“We need you to pretend to be one of them,” Rahman recalled the police telling him. “It’s street theater.”
Rahman said he now believes his work as an informant against Muslims in New York was “detrimental to the Constitution.” After he disclosed to friends details about his work for the police “” and after he told the police that he had been contacted by the AP “” he stopped receiving text messages from his NYPD handler, “Steve,” and his handler’s NYPD phone number was disconnected.
Rahman’s account shows how the NYPD unleashed informants on Muslim neighborhoods, often without specific targets or criminal leads. Much of what Rahman said represents a tactic the NYPD has denied using.
The AP corroborated Rahman’s account through arrest records and weeks of text messages between Rahman and his police handler. The AP also reviewed the photos Rahman sent to police. Friends confirmed Rahman was at certain events when he said he was there, and former NYPD officials, while not personally familiar with Rahman, said the tactics he described were used by informants.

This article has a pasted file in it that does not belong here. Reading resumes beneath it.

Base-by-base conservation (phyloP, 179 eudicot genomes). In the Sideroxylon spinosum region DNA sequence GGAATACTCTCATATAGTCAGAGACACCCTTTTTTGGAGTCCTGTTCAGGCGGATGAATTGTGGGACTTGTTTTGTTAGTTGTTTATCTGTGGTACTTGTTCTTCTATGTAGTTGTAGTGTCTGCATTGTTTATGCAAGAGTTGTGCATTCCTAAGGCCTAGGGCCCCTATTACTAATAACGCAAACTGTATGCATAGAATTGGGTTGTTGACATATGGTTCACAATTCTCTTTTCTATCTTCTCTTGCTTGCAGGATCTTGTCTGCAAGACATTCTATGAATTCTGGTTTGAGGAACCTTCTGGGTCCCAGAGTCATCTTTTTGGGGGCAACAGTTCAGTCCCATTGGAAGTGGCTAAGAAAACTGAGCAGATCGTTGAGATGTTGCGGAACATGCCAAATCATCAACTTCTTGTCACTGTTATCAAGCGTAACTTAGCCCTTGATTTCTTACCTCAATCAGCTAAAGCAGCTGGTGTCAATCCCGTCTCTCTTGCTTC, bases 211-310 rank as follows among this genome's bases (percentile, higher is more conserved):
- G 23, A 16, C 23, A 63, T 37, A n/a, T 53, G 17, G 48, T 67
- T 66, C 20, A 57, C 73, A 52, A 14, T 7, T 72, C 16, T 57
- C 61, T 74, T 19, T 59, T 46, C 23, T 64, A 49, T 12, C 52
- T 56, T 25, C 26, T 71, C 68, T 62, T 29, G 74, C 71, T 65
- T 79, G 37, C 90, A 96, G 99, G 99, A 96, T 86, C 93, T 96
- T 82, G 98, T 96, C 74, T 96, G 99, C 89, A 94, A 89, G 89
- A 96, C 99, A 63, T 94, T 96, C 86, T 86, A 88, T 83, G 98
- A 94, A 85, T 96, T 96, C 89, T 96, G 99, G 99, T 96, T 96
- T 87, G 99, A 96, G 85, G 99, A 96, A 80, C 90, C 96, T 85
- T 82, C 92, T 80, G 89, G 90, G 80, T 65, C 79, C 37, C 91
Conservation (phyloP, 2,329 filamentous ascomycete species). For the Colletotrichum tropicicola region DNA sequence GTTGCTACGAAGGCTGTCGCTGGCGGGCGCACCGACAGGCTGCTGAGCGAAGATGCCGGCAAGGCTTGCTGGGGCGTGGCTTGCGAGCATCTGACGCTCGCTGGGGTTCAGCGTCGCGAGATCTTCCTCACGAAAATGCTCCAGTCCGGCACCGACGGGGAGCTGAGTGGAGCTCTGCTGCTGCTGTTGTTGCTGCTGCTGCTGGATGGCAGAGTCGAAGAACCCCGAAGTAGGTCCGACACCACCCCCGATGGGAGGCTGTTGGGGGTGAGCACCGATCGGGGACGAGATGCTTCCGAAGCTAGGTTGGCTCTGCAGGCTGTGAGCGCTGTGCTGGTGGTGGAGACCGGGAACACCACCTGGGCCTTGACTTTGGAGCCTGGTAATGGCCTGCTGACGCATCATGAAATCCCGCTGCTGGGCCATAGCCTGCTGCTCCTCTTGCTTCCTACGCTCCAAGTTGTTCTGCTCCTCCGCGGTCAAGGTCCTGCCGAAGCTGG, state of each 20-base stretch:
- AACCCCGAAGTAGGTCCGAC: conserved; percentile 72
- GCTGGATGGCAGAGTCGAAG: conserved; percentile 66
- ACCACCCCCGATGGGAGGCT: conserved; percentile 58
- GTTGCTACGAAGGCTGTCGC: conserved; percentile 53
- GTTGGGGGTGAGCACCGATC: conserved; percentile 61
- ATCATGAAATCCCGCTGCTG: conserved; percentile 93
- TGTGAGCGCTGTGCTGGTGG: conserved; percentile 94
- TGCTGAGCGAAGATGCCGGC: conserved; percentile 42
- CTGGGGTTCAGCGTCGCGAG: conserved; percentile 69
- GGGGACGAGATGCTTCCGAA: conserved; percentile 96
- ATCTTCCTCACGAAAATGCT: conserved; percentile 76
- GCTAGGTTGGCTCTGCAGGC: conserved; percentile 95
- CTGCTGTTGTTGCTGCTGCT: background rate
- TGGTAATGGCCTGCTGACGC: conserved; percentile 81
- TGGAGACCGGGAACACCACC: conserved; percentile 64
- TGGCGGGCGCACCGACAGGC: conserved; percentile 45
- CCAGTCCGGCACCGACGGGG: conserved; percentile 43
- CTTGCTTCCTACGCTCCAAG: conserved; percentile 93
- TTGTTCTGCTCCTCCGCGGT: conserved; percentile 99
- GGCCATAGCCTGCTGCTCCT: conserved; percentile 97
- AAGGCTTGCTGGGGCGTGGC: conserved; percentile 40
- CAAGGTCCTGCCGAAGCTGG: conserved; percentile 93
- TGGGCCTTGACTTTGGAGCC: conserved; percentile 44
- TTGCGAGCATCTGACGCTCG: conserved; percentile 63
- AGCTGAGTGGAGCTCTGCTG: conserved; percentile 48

Informants like Rahman are a central component of the NYPD’s wide-ranging programs to monitor life in Muslim neighborhoods since the 2001 terrorist attacks. Police officers have eavesdropped inside Muslim businesses, trained video cameras on mosques and collected license plates of worshippers. Informants who trawl the mosques “” known informally as “mosque crawlers” “” tell police what the imam says at sermons and provide police lists of attendees, even when there’s no evidence they committed a crime….